What a year 2015 has been for K-pop.
Along with hundreds of wet-behind-the-ears idols making their debuts, a slew of veteran acts have returned to the scene to show us all that K-pop is not just for the super young. As a newer fan of K-pop, I tend to let myself get wrapped up in the debuts and the rookie groups who flood the scene, but it’s hard to deny that some of the older stars are bringing a new dimension to K-pop this year with mature music and killer concepts. Brown Eyed Girls, for example, is one of the girl groups that undeniably helped to make K-pop what it is today, but haven’t been active as a group since 2013. Busy with solo projects and contract negotiations, the ladies of Brown Eyed Girls– JeA, Narsha, Miryo, and Ga-in— have finally found the time to bless us with new music and it just goes to show that sometimes the wait is worth it.
Even if, like me, you weren’t aware that you were waiting for something.
“Brave New World”, from the group’s sixth album, BASIC, is a dance track with a heavy disco influence on the surface. The opening bars are suspiciously close to a popular dance song from the early ’80s, in fact. But then some elements of funk are thrown in, along with slightly psychedelic lyrics and a great hook in the chorus, and the song takes off.
“Brave New World” seems to be about a long-lasting, life-changing love, but then again, the lyrics are very vague and metaphorical:
Ground in which the time has been bent somewhere Is it dizzy
The blue-colored scream is brown like my eyes Is it just my imagination
Everything I have known is tangled beautifully
Something beautiful is tangled as you and me always are
Maturity undoubtedly lends a greater weight to the subject matter. BEG isn’t bringing a simplistic concept or singing about puppy love. These are women who have no problem being provocative but still thoughtful about what they’re trying to say. They’re K-pop stars, but they’re also adults. Similar to the efforts by BoA, Wonder Girls and Big Bang this year, Brown Eyed Girls have the life experience to back up what they’re singing about. It adds layers to the music for the listener.
Now, truthfully, none of that would probably matter if the music was bad, but “Brave New World” is a good pop song. That’s not to say that it doesn’t have its faults. Miryo’s rap break is a slightly clunky and her flow is a little old-school, but it doesn’t take away from the song too much. Overall, “Brave New World” is musically engaging, the lyrics are interesting and the vocals sound great. Also, while listening, it’s extremely difficult not to want to get up and move. So, as an upbeat dance song, it does its job.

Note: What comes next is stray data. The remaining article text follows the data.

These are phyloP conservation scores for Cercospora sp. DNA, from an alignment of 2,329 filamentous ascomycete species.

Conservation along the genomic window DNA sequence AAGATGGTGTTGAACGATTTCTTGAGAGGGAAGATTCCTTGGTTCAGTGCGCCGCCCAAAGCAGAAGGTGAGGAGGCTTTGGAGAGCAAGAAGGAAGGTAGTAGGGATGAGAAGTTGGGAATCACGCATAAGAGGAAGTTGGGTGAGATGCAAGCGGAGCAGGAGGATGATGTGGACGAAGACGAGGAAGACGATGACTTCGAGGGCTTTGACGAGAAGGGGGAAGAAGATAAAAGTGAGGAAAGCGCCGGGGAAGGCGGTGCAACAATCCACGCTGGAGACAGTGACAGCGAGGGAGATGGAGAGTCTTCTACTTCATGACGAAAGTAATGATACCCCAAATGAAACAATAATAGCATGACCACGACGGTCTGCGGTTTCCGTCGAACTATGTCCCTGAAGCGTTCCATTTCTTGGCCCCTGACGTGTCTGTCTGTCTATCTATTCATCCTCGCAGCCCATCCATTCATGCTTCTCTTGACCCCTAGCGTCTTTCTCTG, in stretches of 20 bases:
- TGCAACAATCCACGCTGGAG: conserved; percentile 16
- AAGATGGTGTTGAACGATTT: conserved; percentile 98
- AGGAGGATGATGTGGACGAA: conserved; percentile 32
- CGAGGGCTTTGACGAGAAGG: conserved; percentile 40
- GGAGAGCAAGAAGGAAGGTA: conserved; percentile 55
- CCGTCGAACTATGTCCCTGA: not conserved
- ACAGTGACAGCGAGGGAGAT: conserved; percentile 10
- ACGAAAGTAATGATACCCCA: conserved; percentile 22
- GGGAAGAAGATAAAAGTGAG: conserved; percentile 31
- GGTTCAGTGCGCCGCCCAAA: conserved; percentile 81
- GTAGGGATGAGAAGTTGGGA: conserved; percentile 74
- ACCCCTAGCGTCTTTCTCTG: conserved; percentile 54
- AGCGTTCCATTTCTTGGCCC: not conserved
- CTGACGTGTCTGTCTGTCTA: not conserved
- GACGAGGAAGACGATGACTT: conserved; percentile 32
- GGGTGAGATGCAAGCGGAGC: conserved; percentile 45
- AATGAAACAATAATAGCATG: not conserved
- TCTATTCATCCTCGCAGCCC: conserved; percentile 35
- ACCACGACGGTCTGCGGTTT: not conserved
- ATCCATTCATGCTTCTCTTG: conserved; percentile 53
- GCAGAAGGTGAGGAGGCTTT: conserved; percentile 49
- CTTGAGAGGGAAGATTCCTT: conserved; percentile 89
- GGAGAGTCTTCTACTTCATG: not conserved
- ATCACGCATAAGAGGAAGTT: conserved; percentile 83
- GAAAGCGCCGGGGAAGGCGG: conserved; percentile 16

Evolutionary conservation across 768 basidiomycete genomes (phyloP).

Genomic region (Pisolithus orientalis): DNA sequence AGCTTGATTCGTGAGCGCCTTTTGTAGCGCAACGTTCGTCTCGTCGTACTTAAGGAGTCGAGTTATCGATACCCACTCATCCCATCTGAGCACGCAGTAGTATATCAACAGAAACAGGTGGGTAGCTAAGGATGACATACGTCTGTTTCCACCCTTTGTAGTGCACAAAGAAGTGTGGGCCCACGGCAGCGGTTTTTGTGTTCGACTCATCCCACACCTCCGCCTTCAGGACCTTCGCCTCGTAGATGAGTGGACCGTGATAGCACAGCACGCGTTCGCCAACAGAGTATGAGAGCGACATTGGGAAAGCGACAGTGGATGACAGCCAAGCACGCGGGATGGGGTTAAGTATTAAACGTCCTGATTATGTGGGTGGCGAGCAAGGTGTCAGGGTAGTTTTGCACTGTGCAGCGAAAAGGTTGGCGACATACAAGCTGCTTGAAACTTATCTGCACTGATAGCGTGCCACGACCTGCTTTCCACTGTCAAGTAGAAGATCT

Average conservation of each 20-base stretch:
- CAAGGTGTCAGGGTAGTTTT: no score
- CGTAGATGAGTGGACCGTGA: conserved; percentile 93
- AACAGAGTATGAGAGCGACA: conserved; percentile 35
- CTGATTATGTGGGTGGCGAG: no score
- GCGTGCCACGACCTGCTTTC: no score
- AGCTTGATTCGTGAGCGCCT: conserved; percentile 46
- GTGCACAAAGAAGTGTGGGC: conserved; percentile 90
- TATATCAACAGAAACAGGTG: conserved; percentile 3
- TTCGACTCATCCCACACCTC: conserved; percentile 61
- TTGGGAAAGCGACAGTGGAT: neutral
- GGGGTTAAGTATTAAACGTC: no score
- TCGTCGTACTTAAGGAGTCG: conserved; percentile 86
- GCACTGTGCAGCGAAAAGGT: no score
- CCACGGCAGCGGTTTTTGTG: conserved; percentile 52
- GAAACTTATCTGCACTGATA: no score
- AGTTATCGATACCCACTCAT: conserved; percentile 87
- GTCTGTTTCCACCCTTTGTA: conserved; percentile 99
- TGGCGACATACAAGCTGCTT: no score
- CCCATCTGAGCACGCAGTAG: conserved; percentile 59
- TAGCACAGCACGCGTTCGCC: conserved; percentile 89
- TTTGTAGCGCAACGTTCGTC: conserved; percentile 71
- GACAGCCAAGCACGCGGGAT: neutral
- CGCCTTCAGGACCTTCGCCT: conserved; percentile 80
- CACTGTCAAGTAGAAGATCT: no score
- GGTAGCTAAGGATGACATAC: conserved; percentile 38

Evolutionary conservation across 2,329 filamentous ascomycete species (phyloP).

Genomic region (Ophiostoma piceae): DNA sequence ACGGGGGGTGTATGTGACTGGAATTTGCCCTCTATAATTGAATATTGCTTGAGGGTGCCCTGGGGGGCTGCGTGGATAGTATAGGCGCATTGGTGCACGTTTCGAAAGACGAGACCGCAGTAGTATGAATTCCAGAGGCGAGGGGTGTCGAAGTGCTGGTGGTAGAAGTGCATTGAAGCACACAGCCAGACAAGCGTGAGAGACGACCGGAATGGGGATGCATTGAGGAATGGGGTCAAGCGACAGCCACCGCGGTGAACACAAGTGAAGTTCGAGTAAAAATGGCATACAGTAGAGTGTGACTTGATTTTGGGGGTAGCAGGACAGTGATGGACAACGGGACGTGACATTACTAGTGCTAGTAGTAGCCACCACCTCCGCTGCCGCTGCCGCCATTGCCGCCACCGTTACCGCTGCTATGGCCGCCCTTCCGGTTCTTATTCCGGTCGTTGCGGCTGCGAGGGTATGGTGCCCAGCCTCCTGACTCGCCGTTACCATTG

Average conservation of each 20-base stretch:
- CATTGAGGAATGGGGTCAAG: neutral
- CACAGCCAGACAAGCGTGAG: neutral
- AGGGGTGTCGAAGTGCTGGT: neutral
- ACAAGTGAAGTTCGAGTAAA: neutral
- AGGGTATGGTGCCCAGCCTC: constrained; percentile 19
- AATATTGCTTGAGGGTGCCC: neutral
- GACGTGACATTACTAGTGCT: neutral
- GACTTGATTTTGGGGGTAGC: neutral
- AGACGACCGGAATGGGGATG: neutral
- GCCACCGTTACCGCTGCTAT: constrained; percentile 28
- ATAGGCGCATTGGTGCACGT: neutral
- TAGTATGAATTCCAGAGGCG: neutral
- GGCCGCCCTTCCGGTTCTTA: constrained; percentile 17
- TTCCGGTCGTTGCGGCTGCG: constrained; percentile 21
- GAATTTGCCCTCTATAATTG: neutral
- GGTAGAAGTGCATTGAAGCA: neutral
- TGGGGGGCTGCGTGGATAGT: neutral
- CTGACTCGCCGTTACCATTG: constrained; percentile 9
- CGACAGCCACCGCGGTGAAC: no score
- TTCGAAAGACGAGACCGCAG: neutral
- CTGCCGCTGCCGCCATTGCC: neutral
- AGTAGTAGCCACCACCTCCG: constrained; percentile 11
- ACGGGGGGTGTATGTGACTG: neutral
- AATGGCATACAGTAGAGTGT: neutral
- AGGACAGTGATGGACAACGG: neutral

Thankfully, the visuals and concept of the MV are just as enjoyable as the song.
Opening with a shot of the four members walking toward a sleek black car, the MV takes a wonderfully strange route from there. A bright red apple, long seen as a symbol of poisoned innocence (and a symbol used by Ga-in earlier this year in her sexy “Apple” MV) makes an appearance as the gateway to another world. The members get plugged into the apple and let the music launch them into another dimension. There’s not much otherwise in terms of plot, but the choreography, cinematography and costumes are top-notch.
The MV employs some sci-fi imagery, as well as some other symbols like octagonal shapes, prisms, and the color blue. The ladies end up in a Star Trek-like alien planet land of dry grass and desert, with metallic-clad dancers and large cornucopia shells that act as their gateway between dimensions. The color blue, often seen as a cool, serene color, plays a big role. But here it’s not a tame shade, it’s a bright electric blue that draws attention to itself. Pink and green are also used to great effect, especially in the scene set in the grassy field. Ga-in and Narsha dance in the middle of brightly painted circles in the field. The colors are loud and stimulating and the contrast with the washed-out backdrop of the dried grass is lovely.
The ladies ooze sexuality throughout, from their dance moves to their demeanor. In one scene, Ga-in is clad only in sparkly rainbow paint while she sits in her octagonal cornucopia. The cornucopia isn’t exactly a subtle symbol and the rest of the imagery isn’t either. The girls are not coquettish and passive–they are brazen, but it’s never over the top or forced. They’re clad in disco-appropriate hot pants and mid-riff baring sweaters for some scenes, but also dressed in furry coats and long sweaters in other scenes. The choreography is definitely sensual as well, but the MV is not merely about pushing sex. There seems to be a theme of enlightenment in the lyrics and imagery, implying that a woman taking control of her sexuality is the gateway to a higher plane of existence.
If I had one complaint, it would be that the MV does feel oddly static at times, for such a fast-paced track. The editing was to blame, I guess. For example, sometimes the director chooses to keep the shots longer, especially in the scene right before they ‘zap’ into the new world. The camera lingers on the ladies as they sit in the the car, which slowed the momentum of the MV slightly. However, the Girls look lovely in their beauty shots and this is a small, nit-picky complaint because, otherwise, the MV is pretty great.
Ultimately, I liked pretty much everything about Brown Eyed Girls’ “Brave New World”. It was just cool, really.
MV: 4.5/5[Youtube, Photos via Nega Network, Mystic Entertainment]